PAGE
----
And then as we opened our Norfolk location, we realized that having in-house food is super important for sustainability and keeping people in chairs. You have only a food truck, and it’s pouring rain now, people really are going to have one beer and they’re going to leave, they’re not going to want to stand outside and wait for the food truck to get their food outside in the rain. And then come inside, most people. We realized the in-house component is important and if it’s quality and affordable, people will keep coming back for it and they’ll stay longer. So that was a lesson learned for us.
So as we started thinking about this building, we need a new taproom and we need in-house food. The guys from Longoven were supposed to be doing food at the food hall, and we’re like, “Hey, what do you guys want to do with your concept over here?” And they’re like, “Yeah,” but they ended up tweaking it. Brasa was more like just wood-fired, almost like Portuguese seaside, fresh seafood and all wood-fired real stuff. So they’re tweaking it into Nokoribi, which is all coal-fired yakitori and Japanese-inspired.
That sounds great. Are you thinking about ideas for pairing certain releases? Beer releases with food, is that like a concept within the concept?
We’re trying to do a thing where we’re trying to make two different kind of, almost always available, or at least one of them will always be available house beers at each location. So Forest Hill we have a Mexican style lager called Jackson Flavor, and we do a light version called Jackie Light. So almost all the time that you go to Forest Hill, you can get either Jackson Flavor or Jackie Light. That’s the new thing.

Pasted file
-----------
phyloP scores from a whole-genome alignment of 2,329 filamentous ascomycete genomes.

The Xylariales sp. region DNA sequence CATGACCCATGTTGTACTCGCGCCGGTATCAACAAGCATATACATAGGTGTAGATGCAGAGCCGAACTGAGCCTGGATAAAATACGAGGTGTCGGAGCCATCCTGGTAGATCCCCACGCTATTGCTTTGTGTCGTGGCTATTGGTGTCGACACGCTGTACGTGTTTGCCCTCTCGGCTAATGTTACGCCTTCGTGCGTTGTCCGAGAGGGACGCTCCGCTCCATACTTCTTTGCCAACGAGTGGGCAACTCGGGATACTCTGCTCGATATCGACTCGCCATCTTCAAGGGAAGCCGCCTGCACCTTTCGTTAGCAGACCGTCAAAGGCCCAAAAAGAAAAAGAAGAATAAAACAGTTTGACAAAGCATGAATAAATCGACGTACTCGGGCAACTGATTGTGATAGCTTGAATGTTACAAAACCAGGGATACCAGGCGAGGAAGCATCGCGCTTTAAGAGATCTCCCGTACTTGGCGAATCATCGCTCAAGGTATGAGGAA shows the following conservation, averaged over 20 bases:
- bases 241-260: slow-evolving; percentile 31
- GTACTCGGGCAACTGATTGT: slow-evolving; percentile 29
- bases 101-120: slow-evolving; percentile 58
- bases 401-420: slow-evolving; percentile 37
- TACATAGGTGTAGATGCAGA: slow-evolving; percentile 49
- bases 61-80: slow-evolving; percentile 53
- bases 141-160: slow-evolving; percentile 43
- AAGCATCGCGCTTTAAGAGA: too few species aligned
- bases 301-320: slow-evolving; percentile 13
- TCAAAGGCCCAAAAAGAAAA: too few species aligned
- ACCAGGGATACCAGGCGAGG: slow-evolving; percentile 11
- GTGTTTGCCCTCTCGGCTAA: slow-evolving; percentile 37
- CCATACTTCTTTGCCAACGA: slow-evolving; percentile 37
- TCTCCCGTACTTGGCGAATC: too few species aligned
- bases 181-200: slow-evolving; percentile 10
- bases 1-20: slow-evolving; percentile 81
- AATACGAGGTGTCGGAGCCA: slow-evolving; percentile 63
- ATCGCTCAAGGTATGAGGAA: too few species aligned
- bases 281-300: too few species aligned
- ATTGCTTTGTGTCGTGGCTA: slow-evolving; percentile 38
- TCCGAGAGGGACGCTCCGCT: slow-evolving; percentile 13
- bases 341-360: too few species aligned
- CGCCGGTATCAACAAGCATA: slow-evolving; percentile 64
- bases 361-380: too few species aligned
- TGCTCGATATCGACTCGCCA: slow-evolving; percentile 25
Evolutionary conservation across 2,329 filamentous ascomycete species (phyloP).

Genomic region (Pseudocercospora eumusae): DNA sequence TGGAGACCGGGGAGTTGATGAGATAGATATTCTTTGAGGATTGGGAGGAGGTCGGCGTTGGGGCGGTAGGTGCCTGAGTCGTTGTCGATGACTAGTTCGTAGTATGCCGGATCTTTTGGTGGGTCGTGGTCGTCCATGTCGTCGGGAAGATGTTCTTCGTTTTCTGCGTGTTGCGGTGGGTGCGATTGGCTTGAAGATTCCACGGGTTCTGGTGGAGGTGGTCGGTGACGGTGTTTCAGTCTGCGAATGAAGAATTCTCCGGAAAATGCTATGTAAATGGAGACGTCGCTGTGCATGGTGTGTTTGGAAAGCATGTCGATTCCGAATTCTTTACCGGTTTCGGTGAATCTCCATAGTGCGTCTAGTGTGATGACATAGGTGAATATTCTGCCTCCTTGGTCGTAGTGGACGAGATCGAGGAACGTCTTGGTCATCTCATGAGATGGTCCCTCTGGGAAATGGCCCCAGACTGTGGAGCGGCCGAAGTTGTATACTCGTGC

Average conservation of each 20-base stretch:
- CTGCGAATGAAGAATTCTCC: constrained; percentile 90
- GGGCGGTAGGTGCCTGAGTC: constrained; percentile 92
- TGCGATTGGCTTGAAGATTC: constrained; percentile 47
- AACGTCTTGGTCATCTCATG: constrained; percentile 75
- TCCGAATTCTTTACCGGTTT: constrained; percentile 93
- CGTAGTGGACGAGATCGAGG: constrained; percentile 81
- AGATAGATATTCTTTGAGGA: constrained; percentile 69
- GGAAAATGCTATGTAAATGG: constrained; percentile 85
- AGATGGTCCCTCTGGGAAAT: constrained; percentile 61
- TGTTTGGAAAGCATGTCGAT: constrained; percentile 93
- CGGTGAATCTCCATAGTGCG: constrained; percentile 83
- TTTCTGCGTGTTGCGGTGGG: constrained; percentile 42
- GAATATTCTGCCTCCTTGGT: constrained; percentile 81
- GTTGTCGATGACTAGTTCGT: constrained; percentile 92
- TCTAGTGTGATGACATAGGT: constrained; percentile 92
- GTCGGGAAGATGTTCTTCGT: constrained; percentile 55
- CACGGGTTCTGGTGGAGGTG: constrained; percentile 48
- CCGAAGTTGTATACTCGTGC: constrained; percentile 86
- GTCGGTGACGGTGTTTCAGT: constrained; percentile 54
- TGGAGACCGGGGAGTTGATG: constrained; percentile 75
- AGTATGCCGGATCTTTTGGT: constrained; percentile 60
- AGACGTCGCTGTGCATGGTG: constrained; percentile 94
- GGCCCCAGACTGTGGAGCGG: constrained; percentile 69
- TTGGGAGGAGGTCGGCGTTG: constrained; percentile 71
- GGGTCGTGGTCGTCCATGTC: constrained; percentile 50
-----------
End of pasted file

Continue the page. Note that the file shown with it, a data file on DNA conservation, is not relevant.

And then at Norfolk, with lil’za being pizza heavy we do a 4% Italian Pilsner called Little Dessert. So that’s the house beer there. And then we do a collaboration with Longoven already called Japanese Denim. It’s a really simplistic lager with koji rice and yuzu juice. Chef Andrew inoculates all the rice himself with his own koji. And then we bring it over here and put it into the brew. So we plan to have that available as frequently as possible, hopefully year-round.
Just got a couple more for you. You opened in 2016. That really starts to be the beginning of the peak of craft beer in Richmond. Do you have any thoughts on how the business has changed?
Yeah, I mean, I think when we started, we were like, right at the beginning of the peak of the boom, especially here in Richmond, which was wonderful for us, and for a lot of other breweries too. There were a lot of cool breweries that opened up in the interim, especially in Scotts Addition, like Vasen that does a great job with their lagers and of course, the OG Ardent. We love those guys and their beers, and a lot of other awesome alcohol producers here in our neighborhood.
It was really cool, really awesome. I think everybody was riding that wave, and then it slowed down just a little bit, and then a pandemic hit. And that impacted everybody, big, small, hyped or not. Unfortunately, a few breweries didn’t make it, but I’m very fortunate that we are one of the breweries that did make it.